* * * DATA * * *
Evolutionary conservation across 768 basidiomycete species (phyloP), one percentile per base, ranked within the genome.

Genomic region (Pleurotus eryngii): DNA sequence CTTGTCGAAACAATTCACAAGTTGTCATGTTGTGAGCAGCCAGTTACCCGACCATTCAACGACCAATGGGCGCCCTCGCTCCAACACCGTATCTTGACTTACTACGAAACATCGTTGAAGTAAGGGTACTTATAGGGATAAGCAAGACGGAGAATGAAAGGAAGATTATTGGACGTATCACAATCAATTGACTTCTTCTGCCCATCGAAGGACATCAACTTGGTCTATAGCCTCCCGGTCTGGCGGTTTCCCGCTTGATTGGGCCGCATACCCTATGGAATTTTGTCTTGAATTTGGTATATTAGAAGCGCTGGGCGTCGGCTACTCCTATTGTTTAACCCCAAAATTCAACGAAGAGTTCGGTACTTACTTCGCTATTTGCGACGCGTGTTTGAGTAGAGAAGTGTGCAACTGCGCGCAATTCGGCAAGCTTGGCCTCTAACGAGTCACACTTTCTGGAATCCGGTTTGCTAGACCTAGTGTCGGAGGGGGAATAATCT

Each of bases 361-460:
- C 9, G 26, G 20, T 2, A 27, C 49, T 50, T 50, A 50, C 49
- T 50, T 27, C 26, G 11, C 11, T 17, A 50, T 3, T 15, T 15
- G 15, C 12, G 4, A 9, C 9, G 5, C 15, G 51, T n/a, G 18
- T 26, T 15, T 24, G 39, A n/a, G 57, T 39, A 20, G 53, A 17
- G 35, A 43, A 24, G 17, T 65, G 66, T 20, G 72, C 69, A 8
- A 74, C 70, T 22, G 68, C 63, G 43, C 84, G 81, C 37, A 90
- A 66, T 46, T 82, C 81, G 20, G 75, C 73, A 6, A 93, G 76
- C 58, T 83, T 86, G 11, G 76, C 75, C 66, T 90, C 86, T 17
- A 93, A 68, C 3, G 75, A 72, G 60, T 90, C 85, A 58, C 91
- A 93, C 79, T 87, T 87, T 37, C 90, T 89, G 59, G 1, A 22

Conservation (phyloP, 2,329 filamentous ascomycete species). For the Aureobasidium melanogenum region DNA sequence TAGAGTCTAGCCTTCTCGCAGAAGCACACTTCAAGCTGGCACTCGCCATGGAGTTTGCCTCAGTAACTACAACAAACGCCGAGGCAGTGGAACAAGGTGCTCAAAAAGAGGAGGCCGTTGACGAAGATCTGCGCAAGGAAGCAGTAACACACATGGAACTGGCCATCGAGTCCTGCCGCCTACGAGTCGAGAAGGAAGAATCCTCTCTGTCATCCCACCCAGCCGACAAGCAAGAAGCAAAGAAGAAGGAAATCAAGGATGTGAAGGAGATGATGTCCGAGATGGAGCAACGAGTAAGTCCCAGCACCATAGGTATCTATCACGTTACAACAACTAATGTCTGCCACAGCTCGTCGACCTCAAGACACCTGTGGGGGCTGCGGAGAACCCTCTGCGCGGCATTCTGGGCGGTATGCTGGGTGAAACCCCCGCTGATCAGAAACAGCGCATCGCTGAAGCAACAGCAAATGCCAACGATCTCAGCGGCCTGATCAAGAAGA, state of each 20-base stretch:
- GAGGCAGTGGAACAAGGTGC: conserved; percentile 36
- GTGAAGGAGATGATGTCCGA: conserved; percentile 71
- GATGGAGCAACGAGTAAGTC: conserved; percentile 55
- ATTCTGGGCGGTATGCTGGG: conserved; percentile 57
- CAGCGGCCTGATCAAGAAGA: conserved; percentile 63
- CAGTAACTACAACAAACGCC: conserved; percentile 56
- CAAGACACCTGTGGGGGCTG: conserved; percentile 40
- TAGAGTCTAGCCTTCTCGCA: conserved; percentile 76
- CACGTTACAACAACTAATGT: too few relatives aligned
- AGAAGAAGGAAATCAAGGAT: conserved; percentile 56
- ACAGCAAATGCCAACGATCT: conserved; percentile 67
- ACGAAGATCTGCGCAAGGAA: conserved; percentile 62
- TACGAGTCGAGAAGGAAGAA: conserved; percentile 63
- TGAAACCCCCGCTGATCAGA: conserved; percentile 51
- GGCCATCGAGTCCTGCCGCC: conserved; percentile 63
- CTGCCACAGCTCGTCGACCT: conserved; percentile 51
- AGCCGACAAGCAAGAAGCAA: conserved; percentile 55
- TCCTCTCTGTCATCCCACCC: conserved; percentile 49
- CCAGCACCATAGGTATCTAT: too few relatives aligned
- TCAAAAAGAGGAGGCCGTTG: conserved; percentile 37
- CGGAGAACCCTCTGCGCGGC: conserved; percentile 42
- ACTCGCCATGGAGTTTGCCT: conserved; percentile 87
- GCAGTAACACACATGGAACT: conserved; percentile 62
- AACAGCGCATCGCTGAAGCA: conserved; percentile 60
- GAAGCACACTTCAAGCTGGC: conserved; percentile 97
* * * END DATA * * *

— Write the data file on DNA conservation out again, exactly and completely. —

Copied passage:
Evolutionary conservation across 768 basidiomycete species (phyloP), one percentile per base, ranked within the genome.

Genomic region (Pleurotus eryngii): DNA sequence CTTGTCGAAACAATTCACAAGTTGTCATGTTGTGAGCAGCCAGTTACCCGACCATTCAACGACCAATGGGCGCCCTCGCTCCAACACCGTATCTTGACTTACTACGAAACATCGTTGAAGTAAGGGTACTTATAGGGATAAGCAAGACGGAGAATGAAAGGAAGATTATTGGACGTATCACAATCAATTGACTTCTTCTGCCCATCGAAGGACATCAACTTGGTCTATAGCCTCCCGGTCTGGCGGTTTCCCGCTTGATTGGGCCGCATACCCTATGGAATTTTGTCTTGAATTTGGTATATTAGAAGCGCTGGGCGTCGGCTACTCCTATTGTTTAACCCCAAAATTCAACGAAGAGTTCGGTACTTACTTCGCTATTTGCGACGCGTGTTTGAGTAGAGAAGTGTGCAACTGCGCGCAATTCGGCAAGCTTGGCCTCTAACGAGTCACACTTTCTGGAATCCGGTTTGCTAGACCTAGTGTCGGAGGGGGAATAATCT

Each of bases 361-460:
- C 9, G 26, G 20, T 2, A 27, C 49, T 50, T 50, A 50, C 49
- T 50, T 27, C 26, G 11, C 11, T 17, A 50, T 3, T 15, T 15
- G 15, C 12, G 4, A 9, C 9, G 5, C 15, G 51, T n/a, G 18
- T 26, T 15, T 24, G 39, A n/a, G 57, T 39, A 20, G 53, A 17
- G 35, A 43, A 24, G 17, T 65, G 66, T 20, G 72, C 69, A 8
- A 74, C 70, T 22, G 68, C 63, G 43, C 84, G 81, C 37, A 90
- A 66, T 46, T 82, C 81, G 20, G 75, C 73, A 6, A 93, G 76
- C 58, T 83, T 86, G 11, G 76, C 75, C 66, T 90, C 86, T 17
- A 93, A 68, C 3, G 75, A 72, G 60, T 90, C 85, A 58, C 91
- A 93, C 79, T 87, T 87, T 37, C 90, T 89, G 59, G 1, A 22

Conservation (phyloP, 2,329 filamentous ascomycete species). For the Aureobasidium melanogenum region DNA sequence TAGAGTCTAGCCTTCTCGCAGAAGCACACTTCAAGCTGGCACTCGCCATGGAGTTTGCCTCAGTAACTACAACAAACGCCGAGGCAGTGGAACAAGGTGCTCAAAAAGAGGAGGCCGTTGACGAAGATCTGCGCAAGGAAGCAGTAACACACATGGAACTGGCCATCGAGTCCTGCCGCCTACGAGTCGAGAAGGAAGAATCCTCTCTGTCATCCCACCCAGCCGACAAGCAAGAAGCAAAGAAGAAGGAAATCAAGGATGTGAAGGAGATGATGTCCGAGATGGAGCAACGAGTAAGTCCCAGCACCATAGGTATCTATCACGTTACAACAACTAATGTCTGCCACAGCTCGTCGACCTCAAGACACCTGTGGGGGCTGCGGAGAACCCTCTGCGCGGCATTCTGGGCGGTATGCTGGGTGAAACCCCCGCTGATCAGAAACAGCGCATCGCTGAAGCAACAGCAAATGCCAACGATCTCAGCGGCCTGATCAAGAAGA, state of each 20-base stretch:
- GAGGCAGTGGAACAAGGTGC: conserved; percentile 36
- GTGAAGGAGATGATGTCCGA: conserved; percentile 71
- GATGGAGCAACGAGTAAGTC: conserved; percentile 55
- ATTCTGGGCGGTATGCTGGG: conserved; percentile 57
- CAGCGGCCTGATCAAGAAGA: conserved; percentile 63
- CAGTAACTACAACAAACGCC: conserved; percentile 56
- CAAGACACCTGTGGGGGCTG: conserved; percentile 40
- TAGAGTCTAGCCTTCTCGCA: conserved; percentile 76
- CACGTTACAACAACTAATGT: too few relatives aligned
- AGAAGAAGGAAATCAAGGAT: conserved; percentile 56
- ACAGCAAATGCCAACGATCT: conserved; percentile 67
- ACGAAGATCTGCGCAAGGAA: conserved; percentile 62
- TACGAGTCGAGAAGGAAGAA: conserved; percentile 63
- TGAAACCCCCGCTGATCAGA: conserved; percentile 51
- GGCCATCGAGTCCTGCCGCC: conserved; percentile 63
- CTGCCACAGCTCGTCGACCT: conserved; percentile 51
- AGCCGACAAGCAAGAAGCAA: conserved; percentile 55
- TCCTCTCTGTCATCCCACCC: conserved; percentile 49
- CCAGCACCATAGGTATCTAT: too few relatives aligned
- TCAAAAAGAGGAGGCCGTTG: conserved; percentile 37
- CGGAGAACCCTCTGCGCGGC: conserved; percentile 42
- ACTCGCCATGGAGTTTGCCT: conserved; percentile 87
- GCAGTAACACACATGGAACT: conserved; percentile 62
- AACAGCGCATCGCTGAAGCA: conserved; percentile 60
- GAAGCACACTTCAAGCTGGC: conserved; percentile 97